Piper - April 3, 2014 - 12:39 pm

This is great information, Marilyn. There is so much here about particulars that may seem small but are big–for example, when you mention to bring a tablecloth. So important. A naked table looks strange at a book signing and who knows if the store will have one? Thank you for this helpful list.

Marilyn Baron - April 3, 2014 - 12:56 pm


Thank you. You’re right. You learn as you go. When someone else arranges the signing they take care of the details. When you do it, you have to take everything into consideration. Thanks for commenting.

Carol Burnside - April 3, 2014 - 1:28 pm

Great tips and a stellar basket to giveaway. Best of luck with your signings, Marilyn!

Marilyn Baron - April 3, 2014 - 2:20 pm

Thanks, Carol. That’s nice of you to say.

Connie Gillam - April 3, 2014 - 3:27 pm

Great advice, Marilyn. Especially about having an assistant and getting a great place to sign.

Marilyn Baron - April 3, 2014 - 5:21 pm

Thanks, Connie.

Debbie Kaufman - April 3, 2014 - 6:13 pm

Great suggestions! The other thing I do is carry the Square with me, an attachment for my smartphone that allows me to take credit cards when I am at a signing where the book vendor couldn’t get my books. Easy-peasy to use!
And, yes, as Carol said, great basket!

Marilyn Baron - April 3, 2014 - 7:26 pm

Everyone keeps telling me about the Square but I am so technically challenged I would probably not be able to use it.

Susan Carlisle - April 3, 2014 - 8:04 pm

I’m tickle with your sucess. Thanks for the great info.

Marilyn Baron - April 3, 2014 - 9:15 pm

Thank you Susan.

Pam Asberry - April 4, 2014 - 12:33 am

Great post, Susan! Now I need to get back to work so I will have a book to sign someday, LOL!

Pam Asberry - April 4, 2014 - 12:35 am

I mean MARILYN! Clearly it is too late for me to be up reading blog posts, LOL!

Marilyn Baron - April 4, 2014 - 4:40 am

Thanks Pam, I know you will be signing a book soon.


  Why Do You Write? Honoring Your Writer Self-Image   By Kelly L. Stone     Answer this question: Why do you write? Whatever your answer is, whether it’s to achieve a lifelong dream of seeing your novel on a store bookshelf, to pen your family’s memoirs, or for the simple pleasure of capturing an […]

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Marilyn Baron - April 2, 2014 - 5:06 am

What a great post. I’ll have to try that exercise. I could use some relaxation. My problem is I write for my day job In public relations so I’m exercising my creative juices all day but I need to spend more time on my novel writing. I wonder if my psyche can tell the difference? I’ve always wanted to be a writer so I get satisfaction from any kind of writing but there’s nothing like seeing your book in print.

Pam Asberry - April 2, 2014 - 7:38 am

I am going to try to find a few quiet minutes later today and do this exercise, Kelly. My writer self-image could use some honoring. Thank you for blogging with us today.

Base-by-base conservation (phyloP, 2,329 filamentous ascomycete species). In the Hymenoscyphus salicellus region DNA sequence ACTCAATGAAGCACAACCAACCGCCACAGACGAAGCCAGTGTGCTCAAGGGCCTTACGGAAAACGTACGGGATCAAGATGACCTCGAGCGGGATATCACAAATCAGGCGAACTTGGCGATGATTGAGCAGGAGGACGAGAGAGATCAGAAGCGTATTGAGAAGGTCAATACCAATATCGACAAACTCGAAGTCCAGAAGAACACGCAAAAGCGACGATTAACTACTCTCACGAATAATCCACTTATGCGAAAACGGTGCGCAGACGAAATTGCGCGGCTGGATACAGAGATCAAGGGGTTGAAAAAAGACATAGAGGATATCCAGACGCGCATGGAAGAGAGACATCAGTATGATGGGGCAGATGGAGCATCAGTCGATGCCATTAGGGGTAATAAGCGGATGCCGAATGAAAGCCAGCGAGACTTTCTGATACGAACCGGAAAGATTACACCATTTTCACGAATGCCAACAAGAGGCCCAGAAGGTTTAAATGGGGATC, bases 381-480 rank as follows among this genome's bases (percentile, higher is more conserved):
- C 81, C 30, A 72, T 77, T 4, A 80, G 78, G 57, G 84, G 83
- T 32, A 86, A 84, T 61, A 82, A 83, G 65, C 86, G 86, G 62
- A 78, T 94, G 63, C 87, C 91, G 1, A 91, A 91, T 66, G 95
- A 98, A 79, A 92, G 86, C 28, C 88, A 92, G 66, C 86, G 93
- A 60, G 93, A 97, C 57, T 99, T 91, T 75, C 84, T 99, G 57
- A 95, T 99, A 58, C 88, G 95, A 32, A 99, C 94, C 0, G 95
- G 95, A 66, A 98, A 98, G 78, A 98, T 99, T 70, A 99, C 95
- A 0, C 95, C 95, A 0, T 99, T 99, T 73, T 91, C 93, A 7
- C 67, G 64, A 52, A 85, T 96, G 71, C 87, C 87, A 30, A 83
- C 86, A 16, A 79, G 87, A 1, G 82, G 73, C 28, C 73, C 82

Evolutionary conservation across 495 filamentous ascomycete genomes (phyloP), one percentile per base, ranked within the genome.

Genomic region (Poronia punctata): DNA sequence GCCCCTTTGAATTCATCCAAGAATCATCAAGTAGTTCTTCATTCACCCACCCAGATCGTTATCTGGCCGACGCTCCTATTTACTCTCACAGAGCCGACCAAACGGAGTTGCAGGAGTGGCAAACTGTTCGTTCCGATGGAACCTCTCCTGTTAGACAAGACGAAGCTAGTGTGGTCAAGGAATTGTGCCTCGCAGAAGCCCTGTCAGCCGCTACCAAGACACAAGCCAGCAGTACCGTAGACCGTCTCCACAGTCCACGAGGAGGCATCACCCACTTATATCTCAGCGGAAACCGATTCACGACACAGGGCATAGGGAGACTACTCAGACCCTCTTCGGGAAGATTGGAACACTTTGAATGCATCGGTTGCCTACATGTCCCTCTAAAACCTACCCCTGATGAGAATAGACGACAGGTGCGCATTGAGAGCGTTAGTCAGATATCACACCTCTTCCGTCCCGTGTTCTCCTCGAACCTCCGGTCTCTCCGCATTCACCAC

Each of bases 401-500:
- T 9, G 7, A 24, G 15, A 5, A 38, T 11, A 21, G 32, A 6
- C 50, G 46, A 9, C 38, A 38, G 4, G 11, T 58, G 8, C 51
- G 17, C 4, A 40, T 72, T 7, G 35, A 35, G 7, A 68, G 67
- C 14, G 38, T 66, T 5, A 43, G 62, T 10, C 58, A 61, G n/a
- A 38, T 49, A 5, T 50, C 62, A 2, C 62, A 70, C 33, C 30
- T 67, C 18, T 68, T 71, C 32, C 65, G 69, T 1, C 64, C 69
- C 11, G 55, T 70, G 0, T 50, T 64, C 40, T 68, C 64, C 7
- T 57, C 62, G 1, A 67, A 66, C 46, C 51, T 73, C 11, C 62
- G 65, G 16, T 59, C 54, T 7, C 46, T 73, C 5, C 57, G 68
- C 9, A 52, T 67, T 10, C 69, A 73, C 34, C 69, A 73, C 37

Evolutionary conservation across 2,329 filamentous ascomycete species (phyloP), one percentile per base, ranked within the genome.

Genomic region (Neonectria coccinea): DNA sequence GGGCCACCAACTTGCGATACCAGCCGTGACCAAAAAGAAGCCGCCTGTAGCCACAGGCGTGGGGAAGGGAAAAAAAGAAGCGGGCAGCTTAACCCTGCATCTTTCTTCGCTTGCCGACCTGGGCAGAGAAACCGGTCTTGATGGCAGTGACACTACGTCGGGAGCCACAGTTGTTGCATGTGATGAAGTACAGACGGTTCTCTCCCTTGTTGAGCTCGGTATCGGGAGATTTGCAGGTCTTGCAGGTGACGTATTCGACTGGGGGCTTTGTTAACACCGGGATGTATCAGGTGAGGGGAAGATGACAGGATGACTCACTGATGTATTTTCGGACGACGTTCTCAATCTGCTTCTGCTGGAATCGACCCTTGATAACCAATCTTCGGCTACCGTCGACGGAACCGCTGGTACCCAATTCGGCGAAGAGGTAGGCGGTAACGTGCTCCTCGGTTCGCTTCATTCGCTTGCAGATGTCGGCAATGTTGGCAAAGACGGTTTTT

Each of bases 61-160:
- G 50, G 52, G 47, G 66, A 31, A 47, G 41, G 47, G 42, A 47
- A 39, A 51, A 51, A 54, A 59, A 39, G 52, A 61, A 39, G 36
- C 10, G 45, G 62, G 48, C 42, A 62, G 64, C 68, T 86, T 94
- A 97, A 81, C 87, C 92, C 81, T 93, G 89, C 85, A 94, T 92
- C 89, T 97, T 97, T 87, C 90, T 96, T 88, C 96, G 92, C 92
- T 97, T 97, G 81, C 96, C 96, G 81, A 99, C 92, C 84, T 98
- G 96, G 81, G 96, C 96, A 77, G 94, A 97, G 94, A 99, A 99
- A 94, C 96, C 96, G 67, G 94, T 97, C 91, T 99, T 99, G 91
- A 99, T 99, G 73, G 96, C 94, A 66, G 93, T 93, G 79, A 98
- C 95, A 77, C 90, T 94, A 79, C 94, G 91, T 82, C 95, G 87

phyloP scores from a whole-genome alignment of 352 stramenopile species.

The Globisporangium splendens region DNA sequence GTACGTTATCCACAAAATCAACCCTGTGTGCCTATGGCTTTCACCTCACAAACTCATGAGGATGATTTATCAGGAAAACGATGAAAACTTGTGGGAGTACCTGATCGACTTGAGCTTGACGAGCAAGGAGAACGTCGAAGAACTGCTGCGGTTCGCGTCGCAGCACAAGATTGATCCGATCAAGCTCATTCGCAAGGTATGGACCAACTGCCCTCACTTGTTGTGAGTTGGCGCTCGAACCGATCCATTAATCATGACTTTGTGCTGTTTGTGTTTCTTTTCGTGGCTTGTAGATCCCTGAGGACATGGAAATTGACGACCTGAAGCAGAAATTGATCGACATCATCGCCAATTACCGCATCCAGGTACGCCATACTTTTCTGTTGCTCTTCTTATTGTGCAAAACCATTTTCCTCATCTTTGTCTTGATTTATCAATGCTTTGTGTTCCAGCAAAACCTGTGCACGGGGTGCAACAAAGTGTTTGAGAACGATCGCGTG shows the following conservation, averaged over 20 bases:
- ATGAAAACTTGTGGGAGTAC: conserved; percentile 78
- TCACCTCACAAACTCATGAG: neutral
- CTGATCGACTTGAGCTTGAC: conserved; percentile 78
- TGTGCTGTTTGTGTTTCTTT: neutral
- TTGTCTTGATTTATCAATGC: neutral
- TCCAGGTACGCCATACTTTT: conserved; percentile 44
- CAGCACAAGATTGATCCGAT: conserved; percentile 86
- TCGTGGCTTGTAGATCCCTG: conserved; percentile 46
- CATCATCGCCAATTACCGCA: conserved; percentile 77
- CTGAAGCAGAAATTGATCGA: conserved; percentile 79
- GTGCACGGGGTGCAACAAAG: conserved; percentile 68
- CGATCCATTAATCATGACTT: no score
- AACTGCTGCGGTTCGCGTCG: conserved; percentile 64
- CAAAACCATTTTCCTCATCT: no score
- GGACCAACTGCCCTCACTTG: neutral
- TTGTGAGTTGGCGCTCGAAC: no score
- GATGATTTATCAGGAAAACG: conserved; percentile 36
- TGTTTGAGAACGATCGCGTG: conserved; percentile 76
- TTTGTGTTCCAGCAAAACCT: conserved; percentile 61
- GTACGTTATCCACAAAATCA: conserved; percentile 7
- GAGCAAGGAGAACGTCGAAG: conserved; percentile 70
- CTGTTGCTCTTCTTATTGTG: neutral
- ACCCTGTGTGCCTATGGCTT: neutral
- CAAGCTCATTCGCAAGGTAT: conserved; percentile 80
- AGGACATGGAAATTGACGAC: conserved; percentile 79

Kelly L Stone - April 2, 2014 - 7:47 am

Marilyn, thanks for the comment. Writing fiction and non-fiction, to me, uses different parts of the brain. You can train yourself to tap into your creative juices for the novel by helping your brain get into an alpa state first, which is conducive to creativity. The relaxation will help with that. Try it and let me know what happens.


Kelly L Stone - April 2, 2014 - 7:48 am

Pam, great to see you. Honing your self-image as a writer is an on-going task. Try the exercise and let me know how it works for you.


Piper - April 2, 2014 - 7:59 am

Hi Kelly!

This seems a wonderful exercise for whenever I feel “frozen” about the why I write. I have no problems with the why I write, but when I think about the larger purpose of what I do, the old self-doubt kicks in. It seems this relaxation exercise would be a good way to banish those demons. I look forward to using this!

Maxine Davis - April 2, 2014 - 8:59 am

Kelly, As always I enjoy the way you think. I will try this exercise. Right now if someone asks why I write, it’s because I enjoy it.

Connie Gillam - April 2, 2014 - 10:24 am

Thank you, Kelly for the exercise. When the self doubt kicks in, I’ll have to remember this exercise.

Kelly L Stone - April 2, 2014 - 1:47 pm

Hi Piper! Thanks for your comment. This is a great exercise for identifying and releasing self doubts. Let me know how it works for you.

Maxine, great to see you here. Thanks for your comment. :)

Connie, thanks for stopping by!


Walt Mussell - April 2, 2014 - 6:20 pm

I write because part of me feels like I need to let people know about the Christian century in Japan. It’s like I write because I feel I have to write.

Kelly L Stone - April 2, 2014 - 7:58 pm

Walt, great to see you here. I love your stories of Japan, and your passion for the subject always shines through. :)


Sandra Elzie - April 2, 2014 - 8:47 pm

Hi Kelly,
I enjoyed your article. I write because, like you said, it’s a burning desire to get the people in my head out “there.” They have a story to tell…and I’m just their way of showing themselves.

Thanks for visiting with us.

Kelly L Stone - April 3, 2014 - 7:25 am

Great way to put it, Sandra! Always a pleasure to visit this blog! Thanks for having me on.

Debbie Kaufman - April 3, 2014 - 6:16 pm

Hey Kelly,
I may need to explore this question a bit. Lately I’ve been asking myself the opposite!